Monday, July 09, 2007

Steve Jobs' Greatest Presentation

Our communications coach mines Jobs' introduction of the iPhone to offer five lessons for making an unforgettable pitch

After a gorgeous afternoon of golf a few days ago, my nephew seemed
anxious to get home, even skipping out on my invitation to dinner. He's
a graduating high school senior, so I assumed he wanted to hang out
with friends. I was partly correct. He wanted to hang out with friends
in line for the new iPhone.

Leave it to Apple (AAPL) Chief Executive Steve Jobs
to create a frenzy that gripped every gadget fan in the country. The
hype, however, started with what I consider Jobs' best presentation to
date—the introduction of the iPhone at the annual Macworld trade show
in January.

After watching and analyzing the presentation, I thought about five
ways to distill Jobs' speaking techniques to help anyone craft and
deliver a persuasive pitch.

1. Build Tension

A good novelist doesn't lay out the entire plot and conclusion on
the first page of the book. He builds up to it. Jobs begins his
presentation by reviewing the "revolutionary" products Apple has
introduced. According to Jobs, "every once in a while a revolutionary
product comes along that changes everything…Apple has been fortunate to
introduce a few things into the world." Jobs continues by describing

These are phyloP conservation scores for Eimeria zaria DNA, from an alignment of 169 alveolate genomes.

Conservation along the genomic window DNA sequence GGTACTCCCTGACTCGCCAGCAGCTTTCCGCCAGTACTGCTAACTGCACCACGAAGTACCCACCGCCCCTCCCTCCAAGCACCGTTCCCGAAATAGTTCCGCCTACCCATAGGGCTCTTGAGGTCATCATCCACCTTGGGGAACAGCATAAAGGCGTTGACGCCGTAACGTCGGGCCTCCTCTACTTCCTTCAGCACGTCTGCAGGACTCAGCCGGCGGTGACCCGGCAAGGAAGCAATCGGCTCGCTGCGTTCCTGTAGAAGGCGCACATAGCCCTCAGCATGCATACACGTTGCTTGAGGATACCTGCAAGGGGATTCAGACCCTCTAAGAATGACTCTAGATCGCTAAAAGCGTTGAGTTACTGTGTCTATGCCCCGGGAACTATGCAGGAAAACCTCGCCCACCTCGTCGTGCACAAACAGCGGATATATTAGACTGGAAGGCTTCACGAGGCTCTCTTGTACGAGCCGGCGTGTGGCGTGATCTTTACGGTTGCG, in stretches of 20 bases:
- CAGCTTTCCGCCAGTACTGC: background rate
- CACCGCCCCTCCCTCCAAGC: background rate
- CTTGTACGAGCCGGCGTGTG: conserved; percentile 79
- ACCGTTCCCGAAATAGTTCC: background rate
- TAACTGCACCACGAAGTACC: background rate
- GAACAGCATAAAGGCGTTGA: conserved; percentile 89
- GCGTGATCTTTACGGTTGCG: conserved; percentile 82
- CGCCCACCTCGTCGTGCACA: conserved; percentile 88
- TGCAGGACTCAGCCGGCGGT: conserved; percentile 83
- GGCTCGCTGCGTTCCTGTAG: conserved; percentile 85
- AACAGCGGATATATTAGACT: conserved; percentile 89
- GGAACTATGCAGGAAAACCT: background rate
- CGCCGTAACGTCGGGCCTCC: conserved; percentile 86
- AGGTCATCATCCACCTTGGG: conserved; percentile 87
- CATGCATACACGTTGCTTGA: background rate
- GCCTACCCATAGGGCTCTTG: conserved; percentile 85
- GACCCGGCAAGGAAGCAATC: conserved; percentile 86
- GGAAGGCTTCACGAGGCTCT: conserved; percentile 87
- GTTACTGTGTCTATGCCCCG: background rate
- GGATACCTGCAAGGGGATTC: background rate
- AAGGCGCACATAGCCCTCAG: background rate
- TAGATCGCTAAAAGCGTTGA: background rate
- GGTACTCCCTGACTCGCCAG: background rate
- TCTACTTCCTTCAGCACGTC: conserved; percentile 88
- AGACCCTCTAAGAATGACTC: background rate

the 1984 launch of the Macintosh as an event that "changed the entire
computer industry." The same goes for the introduction of the first
iPod in 2001, a product that he says "changed the entire music

After laying the groundwork, Jobs builds up to the new device by
teasing the audience: "Today, we are introducing three revolutionary
products. The first is a wide-screen iPod with touch controls. The
second is a revolutionary new mobile phone. And the third is a
breakthrough Internet communications device." Jobs continues to build
tension. He repeats the three devices several times then says, "Are you
getting it? These are not three separate devices. This is one
device…today Apple is going to reinvent the phone!" The crowd goes

Jobs conducts a presentation like a symphony, with ebbs and flows,
buildups and climaxes. It leaves his listeners wildly excited. The
takeaway? Build up to something unexpected in your presentations.

Read More Here


Post a Comment

<< Home